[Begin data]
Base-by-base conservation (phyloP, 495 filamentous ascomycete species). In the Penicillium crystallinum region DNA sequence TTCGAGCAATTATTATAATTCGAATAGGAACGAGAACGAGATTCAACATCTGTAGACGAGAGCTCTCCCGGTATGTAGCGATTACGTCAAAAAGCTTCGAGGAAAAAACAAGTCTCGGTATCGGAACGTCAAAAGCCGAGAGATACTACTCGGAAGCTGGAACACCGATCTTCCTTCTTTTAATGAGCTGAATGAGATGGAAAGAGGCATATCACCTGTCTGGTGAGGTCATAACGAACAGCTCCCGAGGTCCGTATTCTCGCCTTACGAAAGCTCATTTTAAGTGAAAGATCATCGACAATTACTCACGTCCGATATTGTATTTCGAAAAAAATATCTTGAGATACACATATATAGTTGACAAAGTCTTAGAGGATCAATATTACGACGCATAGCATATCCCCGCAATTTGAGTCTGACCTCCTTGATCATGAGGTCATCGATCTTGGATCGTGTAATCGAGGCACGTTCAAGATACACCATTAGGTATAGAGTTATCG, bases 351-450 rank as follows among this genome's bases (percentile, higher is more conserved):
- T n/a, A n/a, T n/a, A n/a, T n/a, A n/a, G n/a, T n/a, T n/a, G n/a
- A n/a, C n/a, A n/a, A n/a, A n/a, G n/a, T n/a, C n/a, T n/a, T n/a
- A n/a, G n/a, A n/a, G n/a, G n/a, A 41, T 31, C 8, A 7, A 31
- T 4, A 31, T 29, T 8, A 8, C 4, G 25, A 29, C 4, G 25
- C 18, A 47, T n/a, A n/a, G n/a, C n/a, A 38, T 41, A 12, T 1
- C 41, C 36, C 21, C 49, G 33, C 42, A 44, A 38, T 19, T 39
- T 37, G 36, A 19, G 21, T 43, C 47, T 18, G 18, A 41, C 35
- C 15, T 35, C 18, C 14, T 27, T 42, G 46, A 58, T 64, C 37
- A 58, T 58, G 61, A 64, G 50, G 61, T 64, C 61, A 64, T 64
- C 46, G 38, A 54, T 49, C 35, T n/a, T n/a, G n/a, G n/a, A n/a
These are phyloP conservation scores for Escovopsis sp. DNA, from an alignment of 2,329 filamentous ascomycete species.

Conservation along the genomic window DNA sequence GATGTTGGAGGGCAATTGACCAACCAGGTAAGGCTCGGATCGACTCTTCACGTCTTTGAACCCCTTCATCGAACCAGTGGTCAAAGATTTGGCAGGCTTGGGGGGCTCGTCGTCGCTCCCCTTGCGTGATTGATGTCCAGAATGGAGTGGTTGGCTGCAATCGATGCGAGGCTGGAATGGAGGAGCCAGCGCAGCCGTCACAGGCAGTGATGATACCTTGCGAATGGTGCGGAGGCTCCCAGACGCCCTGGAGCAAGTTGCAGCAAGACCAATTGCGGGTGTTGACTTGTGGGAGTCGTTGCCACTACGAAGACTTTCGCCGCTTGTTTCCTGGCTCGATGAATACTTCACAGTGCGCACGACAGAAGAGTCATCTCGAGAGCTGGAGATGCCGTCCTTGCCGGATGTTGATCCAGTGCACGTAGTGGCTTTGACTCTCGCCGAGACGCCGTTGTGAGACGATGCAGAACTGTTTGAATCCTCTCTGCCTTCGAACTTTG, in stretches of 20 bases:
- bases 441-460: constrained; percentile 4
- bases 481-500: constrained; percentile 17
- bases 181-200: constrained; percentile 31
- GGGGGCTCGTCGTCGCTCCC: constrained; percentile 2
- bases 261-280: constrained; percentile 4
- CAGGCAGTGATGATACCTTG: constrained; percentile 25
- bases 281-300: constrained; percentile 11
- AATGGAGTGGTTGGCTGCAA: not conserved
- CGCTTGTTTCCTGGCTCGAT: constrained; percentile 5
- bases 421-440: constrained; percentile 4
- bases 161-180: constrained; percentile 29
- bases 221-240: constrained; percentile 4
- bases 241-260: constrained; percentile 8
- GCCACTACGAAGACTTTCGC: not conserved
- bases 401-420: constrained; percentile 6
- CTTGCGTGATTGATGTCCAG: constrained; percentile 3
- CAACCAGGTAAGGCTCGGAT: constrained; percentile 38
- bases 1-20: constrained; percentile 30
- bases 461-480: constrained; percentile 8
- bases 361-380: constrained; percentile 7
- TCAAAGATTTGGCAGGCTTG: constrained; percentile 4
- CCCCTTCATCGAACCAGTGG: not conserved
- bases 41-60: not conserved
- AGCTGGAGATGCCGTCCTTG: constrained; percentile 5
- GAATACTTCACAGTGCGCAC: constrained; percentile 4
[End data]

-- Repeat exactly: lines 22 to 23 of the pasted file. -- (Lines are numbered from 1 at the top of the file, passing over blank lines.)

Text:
- CGCTTGTTTCCTGGCTCGAT: constrained; percentile 5
- bases 421-440: constrained; percentile 4